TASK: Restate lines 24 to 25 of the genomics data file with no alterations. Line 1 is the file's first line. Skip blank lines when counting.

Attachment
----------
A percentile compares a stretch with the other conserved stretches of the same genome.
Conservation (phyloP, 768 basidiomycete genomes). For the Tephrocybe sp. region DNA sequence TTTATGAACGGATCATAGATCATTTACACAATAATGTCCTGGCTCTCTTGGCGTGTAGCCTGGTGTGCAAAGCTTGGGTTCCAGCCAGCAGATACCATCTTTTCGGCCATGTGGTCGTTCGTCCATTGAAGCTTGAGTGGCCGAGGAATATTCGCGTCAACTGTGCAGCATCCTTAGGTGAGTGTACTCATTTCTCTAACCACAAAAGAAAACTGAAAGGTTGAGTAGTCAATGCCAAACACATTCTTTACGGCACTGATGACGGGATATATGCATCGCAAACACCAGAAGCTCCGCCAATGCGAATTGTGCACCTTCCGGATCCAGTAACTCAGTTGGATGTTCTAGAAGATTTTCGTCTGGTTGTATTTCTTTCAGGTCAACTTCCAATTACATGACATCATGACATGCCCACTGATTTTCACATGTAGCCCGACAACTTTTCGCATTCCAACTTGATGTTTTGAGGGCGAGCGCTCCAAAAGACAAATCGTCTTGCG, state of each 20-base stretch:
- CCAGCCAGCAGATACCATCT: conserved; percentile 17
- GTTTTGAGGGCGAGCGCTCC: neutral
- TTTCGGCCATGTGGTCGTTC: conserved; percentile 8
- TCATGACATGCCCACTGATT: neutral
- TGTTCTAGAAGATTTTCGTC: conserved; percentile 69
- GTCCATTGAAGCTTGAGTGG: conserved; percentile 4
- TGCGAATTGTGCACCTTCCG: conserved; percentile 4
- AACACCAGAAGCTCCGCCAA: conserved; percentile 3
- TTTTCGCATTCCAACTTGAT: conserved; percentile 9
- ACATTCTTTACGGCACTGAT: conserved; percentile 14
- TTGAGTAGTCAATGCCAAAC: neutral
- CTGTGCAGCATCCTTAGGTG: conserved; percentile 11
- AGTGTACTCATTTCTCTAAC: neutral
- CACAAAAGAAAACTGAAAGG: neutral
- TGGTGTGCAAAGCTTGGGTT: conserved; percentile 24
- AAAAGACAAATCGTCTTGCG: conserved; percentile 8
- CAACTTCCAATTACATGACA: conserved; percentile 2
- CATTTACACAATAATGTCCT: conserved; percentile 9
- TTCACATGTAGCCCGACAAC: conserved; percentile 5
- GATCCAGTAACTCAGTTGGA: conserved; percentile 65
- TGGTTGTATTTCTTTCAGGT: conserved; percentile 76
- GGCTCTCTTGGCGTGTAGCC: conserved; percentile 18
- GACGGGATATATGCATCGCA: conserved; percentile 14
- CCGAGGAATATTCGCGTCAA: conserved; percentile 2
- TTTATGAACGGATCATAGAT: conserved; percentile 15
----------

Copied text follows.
- GGCTCTCTTGGCGTGTAGCC: conserved; percentile 18
- GACGGGATATATGCATCGCA: conserved; percentile 14